Where Have You Gone, Robert Alphonso Taft?

This article would be worth a link for its mention of a folk song called “Hang Earl Warren” (“to a sour apple tree/His impeachment still won’t fill the bill for folks like you and me”), but it has much else to commend it as well.

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3 thoughts on “Where Have You Gone, Robert Alphonso Taft?

  1. Tim October 3, 2006 / 11:02 am

    Although Robert Taft had a lot of commendable qualities, the portrait painted of him in Ronald Radosh’s (highly recommended) book “Prophets On The Right” seems to indicate that he was all over the place on the Korean War. Even the most pro-Taft cold war skeptics have noted his highly compromised stance on interventionism.

    So maybe had he beaten Eisenhower for the GOP nomination, and if in the unlikely event that he had then gone on to win the presidency, it’s not that clear he would have differed that much from Ike anyhow.

    I suspect he may have been less willing to tolerate the whole string of CIA covert operations that got launched on Ike’s watch (presumably Taft’s strong belief in international law may have moderated this) . But on the other hand without Ike’s “insider” knowledge of how military politcs worked, he might not have been as successful as Ike was in reigning in the USAF’s push during the “bomber gap” and “missile gap” affairs. Indeed if anything Taft was probably more pro-air power than Ike so it’s not impossible that a President Taft would have been less successful than President Eisenhower was in opposing the ‘military industrial complex’.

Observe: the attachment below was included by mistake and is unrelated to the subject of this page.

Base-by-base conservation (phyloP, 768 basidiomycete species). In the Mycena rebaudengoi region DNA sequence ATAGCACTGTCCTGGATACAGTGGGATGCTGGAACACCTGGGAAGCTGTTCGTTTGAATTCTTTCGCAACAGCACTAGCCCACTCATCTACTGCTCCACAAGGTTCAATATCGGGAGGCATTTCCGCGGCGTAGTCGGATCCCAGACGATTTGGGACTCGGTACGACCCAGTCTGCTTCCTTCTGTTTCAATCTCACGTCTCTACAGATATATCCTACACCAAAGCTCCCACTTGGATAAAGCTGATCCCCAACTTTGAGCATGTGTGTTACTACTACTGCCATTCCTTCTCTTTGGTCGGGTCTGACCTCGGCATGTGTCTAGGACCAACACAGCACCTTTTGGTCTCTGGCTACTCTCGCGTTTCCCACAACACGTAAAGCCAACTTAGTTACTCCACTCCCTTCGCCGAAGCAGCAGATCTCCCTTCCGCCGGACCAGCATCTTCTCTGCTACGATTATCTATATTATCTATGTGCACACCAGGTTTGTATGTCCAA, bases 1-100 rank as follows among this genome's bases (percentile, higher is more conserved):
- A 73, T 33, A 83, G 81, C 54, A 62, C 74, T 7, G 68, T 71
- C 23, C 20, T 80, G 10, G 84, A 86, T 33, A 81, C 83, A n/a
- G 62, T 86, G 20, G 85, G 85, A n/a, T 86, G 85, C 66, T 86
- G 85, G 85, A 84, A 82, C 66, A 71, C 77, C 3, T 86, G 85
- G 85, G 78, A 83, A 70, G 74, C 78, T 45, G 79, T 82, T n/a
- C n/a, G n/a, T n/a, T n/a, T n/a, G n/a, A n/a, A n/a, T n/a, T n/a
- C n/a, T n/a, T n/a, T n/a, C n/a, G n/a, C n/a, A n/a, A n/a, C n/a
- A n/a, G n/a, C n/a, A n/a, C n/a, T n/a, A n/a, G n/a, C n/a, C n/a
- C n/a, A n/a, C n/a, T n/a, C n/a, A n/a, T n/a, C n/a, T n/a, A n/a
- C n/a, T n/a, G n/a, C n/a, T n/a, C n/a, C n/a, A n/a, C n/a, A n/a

Ike by developing the U-2 and Corona spy satellite programs, by persisting with Corona despite it’s great technical challenges, and by keeping both programs out of USAF / SAC control was able to provide hard information on actual Soviet capabilities to counter ‘gap’ scares. These two achievements were probably Ike’s biggest victories against the ‘Military Industrial Complex’. Would Taft have pulled these off? And would we have avoided a hot war if Ike hadn’t won these rounds?

  2. Daniel McCarthy October 4, 2006 / 5:18 am

    It’s sometimes been said — truly, I think — that Taft was a poor Taftian.

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